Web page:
A short-lived gas shortfall - a discussion
In the recently published report A short-lived gas shortfall (May 2017), Dylan McConnell and Tim Forcey found that there is a shortage of "cheap" gas, but not a gas supply "shortfall", as claimed by AEMO (March 2017). The University of Melbourne research found that AEMO's forecast shortfall is very small, amounting to no more than around 0.2% of annual supply. The short-term political response at the time, was a call for "more gas supply and gas suppliers" with the federal government declaring certain restrictions could be placed on gas exports. Dylan and Tim found that high gas prices combined with falling renewable and storage costs means that there are cheaper options than developing new gas resources - perhaps we've outgrown gas in the electricity sector?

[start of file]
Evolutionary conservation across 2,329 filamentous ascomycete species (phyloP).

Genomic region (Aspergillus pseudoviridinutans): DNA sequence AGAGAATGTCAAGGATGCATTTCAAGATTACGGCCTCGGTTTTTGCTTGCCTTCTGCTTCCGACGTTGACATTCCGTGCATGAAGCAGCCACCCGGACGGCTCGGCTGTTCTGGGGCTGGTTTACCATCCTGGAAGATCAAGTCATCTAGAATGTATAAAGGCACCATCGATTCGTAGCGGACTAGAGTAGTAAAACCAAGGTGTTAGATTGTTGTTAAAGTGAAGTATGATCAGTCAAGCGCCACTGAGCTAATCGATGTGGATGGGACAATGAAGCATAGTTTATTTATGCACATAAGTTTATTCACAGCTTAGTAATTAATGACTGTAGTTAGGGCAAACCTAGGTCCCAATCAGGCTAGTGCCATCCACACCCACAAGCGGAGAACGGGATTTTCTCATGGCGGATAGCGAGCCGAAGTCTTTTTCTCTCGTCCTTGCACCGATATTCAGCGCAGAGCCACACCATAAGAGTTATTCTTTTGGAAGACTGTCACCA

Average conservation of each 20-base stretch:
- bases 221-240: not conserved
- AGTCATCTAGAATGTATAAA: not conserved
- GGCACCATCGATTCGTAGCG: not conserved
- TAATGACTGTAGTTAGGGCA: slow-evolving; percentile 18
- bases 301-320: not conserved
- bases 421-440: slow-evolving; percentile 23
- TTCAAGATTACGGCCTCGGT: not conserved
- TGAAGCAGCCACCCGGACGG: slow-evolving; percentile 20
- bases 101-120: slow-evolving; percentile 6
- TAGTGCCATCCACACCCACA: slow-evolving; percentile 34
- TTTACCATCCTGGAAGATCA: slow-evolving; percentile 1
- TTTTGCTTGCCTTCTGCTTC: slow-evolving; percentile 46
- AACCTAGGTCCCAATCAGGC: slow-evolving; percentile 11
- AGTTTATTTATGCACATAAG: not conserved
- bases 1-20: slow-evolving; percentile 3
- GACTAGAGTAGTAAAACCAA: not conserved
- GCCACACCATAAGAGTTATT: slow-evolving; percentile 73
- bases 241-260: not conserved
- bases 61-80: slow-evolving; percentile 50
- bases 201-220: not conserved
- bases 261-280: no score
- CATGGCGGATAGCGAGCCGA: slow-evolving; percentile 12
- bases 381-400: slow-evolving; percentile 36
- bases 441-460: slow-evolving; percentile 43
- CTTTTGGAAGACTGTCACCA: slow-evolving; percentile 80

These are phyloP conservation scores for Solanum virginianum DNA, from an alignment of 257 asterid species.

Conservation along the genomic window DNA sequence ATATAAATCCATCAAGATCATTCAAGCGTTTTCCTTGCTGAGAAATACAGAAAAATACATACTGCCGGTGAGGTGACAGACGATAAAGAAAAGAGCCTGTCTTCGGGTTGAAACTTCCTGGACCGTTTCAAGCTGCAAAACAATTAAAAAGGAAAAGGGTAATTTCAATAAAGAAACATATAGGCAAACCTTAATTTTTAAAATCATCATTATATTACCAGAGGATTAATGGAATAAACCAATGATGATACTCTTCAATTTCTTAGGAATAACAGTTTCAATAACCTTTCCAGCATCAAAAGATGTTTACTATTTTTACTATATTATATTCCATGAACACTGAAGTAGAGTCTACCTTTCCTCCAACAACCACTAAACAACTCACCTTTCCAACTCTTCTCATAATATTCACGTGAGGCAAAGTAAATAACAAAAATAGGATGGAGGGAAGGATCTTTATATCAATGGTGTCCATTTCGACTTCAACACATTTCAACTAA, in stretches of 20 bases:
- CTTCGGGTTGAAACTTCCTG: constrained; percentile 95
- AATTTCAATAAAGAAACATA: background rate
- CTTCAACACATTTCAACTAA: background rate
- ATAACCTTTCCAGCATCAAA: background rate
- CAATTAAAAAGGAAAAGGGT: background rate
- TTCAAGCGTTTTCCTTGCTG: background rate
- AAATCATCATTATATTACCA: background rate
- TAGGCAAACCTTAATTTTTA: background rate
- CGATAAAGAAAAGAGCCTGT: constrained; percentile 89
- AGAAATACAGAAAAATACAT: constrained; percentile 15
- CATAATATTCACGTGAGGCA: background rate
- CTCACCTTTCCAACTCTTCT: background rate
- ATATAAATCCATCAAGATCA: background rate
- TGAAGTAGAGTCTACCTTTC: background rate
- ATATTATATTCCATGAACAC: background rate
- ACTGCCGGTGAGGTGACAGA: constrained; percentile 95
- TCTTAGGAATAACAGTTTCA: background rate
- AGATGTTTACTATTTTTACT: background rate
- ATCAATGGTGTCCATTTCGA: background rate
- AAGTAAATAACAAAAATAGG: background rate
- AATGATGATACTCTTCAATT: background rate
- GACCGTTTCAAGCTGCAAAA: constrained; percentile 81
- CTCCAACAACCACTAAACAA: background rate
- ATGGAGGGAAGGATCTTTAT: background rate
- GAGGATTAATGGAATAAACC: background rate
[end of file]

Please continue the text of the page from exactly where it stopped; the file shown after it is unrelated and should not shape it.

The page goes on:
Dylan is a Chemical Engineer, with experience as an energy analyst. He has a detailed understanding of the cost structure of energy technologies and the electricity market. He was an author of the Melbourne Energy Institute's Renewable Energy Technology Cost Review, commissioned by the Garnaut Review, an investigation of renewable technology costs and projections. He has also developed detailed energy market models for analyzing the National Electricity Market electricity dispatch and price-setting system, in the context of understanding the effect of distributed solar photovoltaic systems and other technologies affecting wholesale electricity demand.
Tim Forcey is a chemical engineer and energy researcher with over 35 years experience in the oil, gas and electricity industries in Australia and abroad. Tim has presented on certain impacts of unconventional oil and gas extraction, and on renewable-heat alternatives to gas, at community events and to local councils, parliamentarians and inquiries in New South Wales, South Australia, Victoria, Canberra, and Darwin.